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Does Pay for Performance Measure Medical Quality?

If you read this blog, then you likely know about the scam known as Pay for Performance (P4P).  This program not only fails to deliver on its stated mission to improve medical quality, but it actually diminishes it.  For a fuller explanation on why this is true, simply insert ‘Pay for Performance’ into this blog’s search box, and grab some Rolaids. 

In short, P4P pays physicians (or hospitals) more if certain benchmarks are met.  More accurately, those who do not achieve these benchmarks are penalized financially.   I do not object to this concept.  Folks who perform at a higher level should be rewarded accordingly.   My objection is that the benchmarks that have been selected are arbitrary and too far removed from true medical quality measurements.  Benchmarks have been chosen that are easy to measure even if these measurements don’t count for much.  In other words, what really counts in medicine, isn’t easy to count or measure.

Medical Quality Measurement Instrument

Consider the following physician vignettes:
  • A surgeon advises against proceeding with surgery as he feels that in 48 hours recovery may begin.
  • A pediatrician makes a series of phone calls to arrange for a social worker to become involved in a challenging home situation.
  • A family physician tells a patient that a CAT scan is not necessary for his condition.
  • An internist recognizes that a patient’s new symptom is a side effect of a recent medication, which he stops.
  • An emergency room physician sees a patient with a cough and notices a suspicious mole on the patient’s back.  He sends the patient to a dermatologist.
  • A gastroenterologist carefully palpates a patient’s abdomen and discovers that the spleen is enlarged.  This begins a path that leads to an unexpected diagnosis. 
  • An internist takes a thorough medical history letting a patient tell his story without rushing him or cutting off his responses. 
  • An oncologist doesn’t advise futile cancer treatment, even though it could be presented to the patient and family in a manner that they would accept it.  
  • A hospitalist communicates all relevant medical information, including unfinished or pending issues, to the internist who will be assuming care of the patient after hospital discharge.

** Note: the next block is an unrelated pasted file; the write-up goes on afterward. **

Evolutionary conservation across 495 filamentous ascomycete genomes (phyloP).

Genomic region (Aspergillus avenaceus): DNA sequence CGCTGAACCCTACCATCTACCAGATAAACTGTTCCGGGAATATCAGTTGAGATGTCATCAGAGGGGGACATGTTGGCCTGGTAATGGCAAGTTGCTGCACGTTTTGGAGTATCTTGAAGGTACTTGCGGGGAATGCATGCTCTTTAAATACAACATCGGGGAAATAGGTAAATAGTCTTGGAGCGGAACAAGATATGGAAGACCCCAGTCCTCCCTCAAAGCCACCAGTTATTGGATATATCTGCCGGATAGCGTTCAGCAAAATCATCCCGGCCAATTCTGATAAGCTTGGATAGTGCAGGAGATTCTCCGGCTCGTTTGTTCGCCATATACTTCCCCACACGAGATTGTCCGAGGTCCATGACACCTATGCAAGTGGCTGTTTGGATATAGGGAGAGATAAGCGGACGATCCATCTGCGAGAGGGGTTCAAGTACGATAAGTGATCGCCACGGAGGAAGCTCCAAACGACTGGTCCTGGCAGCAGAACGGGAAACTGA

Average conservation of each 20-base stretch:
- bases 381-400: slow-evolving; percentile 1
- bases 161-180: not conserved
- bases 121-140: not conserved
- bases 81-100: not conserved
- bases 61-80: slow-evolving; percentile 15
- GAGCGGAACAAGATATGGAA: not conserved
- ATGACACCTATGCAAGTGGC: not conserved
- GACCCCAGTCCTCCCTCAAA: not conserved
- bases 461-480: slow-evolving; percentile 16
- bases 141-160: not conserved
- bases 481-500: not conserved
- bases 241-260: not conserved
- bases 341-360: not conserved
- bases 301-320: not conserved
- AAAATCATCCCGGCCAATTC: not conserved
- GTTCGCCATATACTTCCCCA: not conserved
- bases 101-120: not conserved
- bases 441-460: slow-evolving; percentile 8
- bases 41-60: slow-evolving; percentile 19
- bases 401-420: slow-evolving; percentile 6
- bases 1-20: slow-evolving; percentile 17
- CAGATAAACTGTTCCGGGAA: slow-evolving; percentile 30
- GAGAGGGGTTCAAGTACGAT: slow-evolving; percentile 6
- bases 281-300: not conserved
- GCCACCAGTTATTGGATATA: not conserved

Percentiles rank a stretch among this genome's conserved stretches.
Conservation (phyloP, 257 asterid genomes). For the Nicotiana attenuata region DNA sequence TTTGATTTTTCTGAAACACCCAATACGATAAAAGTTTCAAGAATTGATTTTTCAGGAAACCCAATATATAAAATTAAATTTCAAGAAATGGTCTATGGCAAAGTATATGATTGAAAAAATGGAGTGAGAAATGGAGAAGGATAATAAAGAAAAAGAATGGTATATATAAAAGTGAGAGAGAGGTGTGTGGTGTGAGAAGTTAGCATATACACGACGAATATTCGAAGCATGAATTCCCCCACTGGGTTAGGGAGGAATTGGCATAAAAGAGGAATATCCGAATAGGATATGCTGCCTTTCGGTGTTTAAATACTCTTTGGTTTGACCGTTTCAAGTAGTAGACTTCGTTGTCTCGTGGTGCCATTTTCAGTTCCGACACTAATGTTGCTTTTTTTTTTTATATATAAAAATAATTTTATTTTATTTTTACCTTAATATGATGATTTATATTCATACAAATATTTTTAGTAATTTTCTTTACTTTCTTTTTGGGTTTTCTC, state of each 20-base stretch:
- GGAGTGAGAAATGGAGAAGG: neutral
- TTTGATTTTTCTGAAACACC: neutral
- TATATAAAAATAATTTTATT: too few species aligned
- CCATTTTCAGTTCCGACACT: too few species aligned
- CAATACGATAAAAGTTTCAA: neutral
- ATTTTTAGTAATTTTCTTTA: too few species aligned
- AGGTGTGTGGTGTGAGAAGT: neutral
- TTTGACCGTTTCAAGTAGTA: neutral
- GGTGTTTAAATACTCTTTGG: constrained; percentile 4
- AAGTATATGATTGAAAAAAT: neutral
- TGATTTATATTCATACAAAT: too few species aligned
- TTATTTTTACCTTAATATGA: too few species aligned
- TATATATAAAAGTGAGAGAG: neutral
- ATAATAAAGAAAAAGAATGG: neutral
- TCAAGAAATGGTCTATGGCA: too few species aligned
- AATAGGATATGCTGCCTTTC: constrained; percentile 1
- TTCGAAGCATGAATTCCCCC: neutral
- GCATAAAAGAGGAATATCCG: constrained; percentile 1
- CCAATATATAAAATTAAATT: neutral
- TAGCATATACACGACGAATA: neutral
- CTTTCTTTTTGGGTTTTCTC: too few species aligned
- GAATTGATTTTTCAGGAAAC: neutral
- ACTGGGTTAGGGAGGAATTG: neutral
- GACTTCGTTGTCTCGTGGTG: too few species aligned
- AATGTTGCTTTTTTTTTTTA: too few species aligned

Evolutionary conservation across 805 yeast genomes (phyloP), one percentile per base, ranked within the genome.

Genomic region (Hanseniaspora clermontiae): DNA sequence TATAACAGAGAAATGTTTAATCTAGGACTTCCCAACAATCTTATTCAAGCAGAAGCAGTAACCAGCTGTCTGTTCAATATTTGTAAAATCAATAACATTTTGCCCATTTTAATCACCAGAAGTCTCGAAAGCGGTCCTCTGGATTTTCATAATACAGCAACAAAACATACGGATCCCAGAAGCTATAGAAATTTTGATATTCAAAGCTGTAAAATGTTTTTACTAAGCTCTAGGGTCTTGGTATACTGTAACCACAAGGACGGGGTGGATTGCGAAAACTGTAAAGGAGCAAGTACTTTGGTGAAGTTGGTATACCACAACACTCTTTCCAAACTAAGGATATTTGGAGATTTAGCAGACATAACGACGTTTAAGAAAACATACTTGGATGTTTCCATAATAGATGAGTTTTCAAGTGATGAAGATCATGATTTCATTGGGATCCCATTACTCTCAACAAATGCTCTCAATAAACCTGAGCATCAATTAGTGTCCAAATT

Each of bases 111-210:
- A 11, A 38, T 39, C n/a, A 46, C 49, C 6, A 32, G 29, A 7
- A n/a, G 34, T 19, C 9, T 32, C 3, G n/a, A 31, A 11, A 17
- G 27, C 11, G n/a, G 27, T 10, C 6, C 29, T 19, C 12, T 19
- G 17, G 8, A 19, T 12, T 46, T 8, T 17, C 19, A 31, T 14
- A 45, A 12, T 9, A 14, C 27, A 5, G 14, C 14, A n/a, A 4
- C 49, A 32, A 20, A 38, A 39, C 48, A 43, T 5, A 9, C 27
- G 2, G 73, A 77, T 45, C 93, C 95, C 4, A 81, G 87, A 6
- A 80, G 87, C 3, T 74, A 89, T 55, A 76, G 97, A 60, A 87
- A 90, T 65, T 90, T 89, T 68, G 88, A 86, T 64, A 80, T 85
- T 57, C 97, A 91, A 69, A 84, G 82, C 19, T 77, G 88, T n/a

• A psychiatrist saves a patient’s life who had contemplated ending it.

These examples illustrate what I think is very high quality medical care.   But, since there is no way to reliably measure them, they don’t count in the Pay for Performance schema.  So instead, the government and insurance companies will measure lots of dumb stuff and then dock us when we don’t measure up.

This has nothing to do about real medical quality, but it has everything do about cost control.  If the P4P enterprise were paid on its performance, they would be out of business.   Shouldn’t they have to be subjected to the same rules that they impose on the medical profession?


  1. If you want to improve health care in the us there needs to be a system of accountability and currently there is none. You know better than I do that state medical boards are a joke.

    The US medical industry commits more fraud in terms of dollars than all other industries in the entire world combined.

    In spite of the fact that American MDs are the highest paid in the world they still commit the most errors and fraud.

    Let's take medical criminal Rick Scott and Columbia HCA. In spite of a 1.7 BILLION dollar fine Slick Rick waltzed away with his golden parachute and the morons in Florida elected him governor. Rick Scott and former senator Dr Bill Frist should be doing hard time.

    You can't make cockroaches all that accountable by being nice and offering carrots when these guys are on the kickback gravy train.

    Here is how you fix health care.

    1. Start curing diseases.

    2. Make the Hippocratic Oath law

    3. Punish criminal negligence and fraud.

    Do you realize that health care is the only industry that profits more from being incompetent than competent?

    Click Here Medical Industry Steals More Than the Bankers and Kill More Than the Nazi Holocaust

    The fundamental problem is the corporate monetization of disease and human suffering for obscene profit.

    I hope you publish this.

  2. This comment has been removed by a blog administrator.

  3. Your post is spot on, Dr Kirsch.

  4. There is only one way out of this mess, and that is for all the physicians in this country to simply refuse to participate in the Obamascheme. If we trust Congress to relieve our medisurance suffering we are fools. I live in a community whose population is primarily geriatric patients. My rheumatologist says he's $250K in debt because Medicare pays so little, my ophthalmologist (large practice of many docs & many offices) says he's barely getting by, my cardiologist (multiple docs; cath center +) says he's only staying in practice because he has three kids in college or else he'd quit, and the only ones making any money at all are the interventional cardiologists and surgeons. This can't go on! Medicare stopped paying for meds, so I had to stop my meds. Where does that leave me? Government health care is genocide, plain and simple. The elderly and chronically ill are being systematically destroyed.


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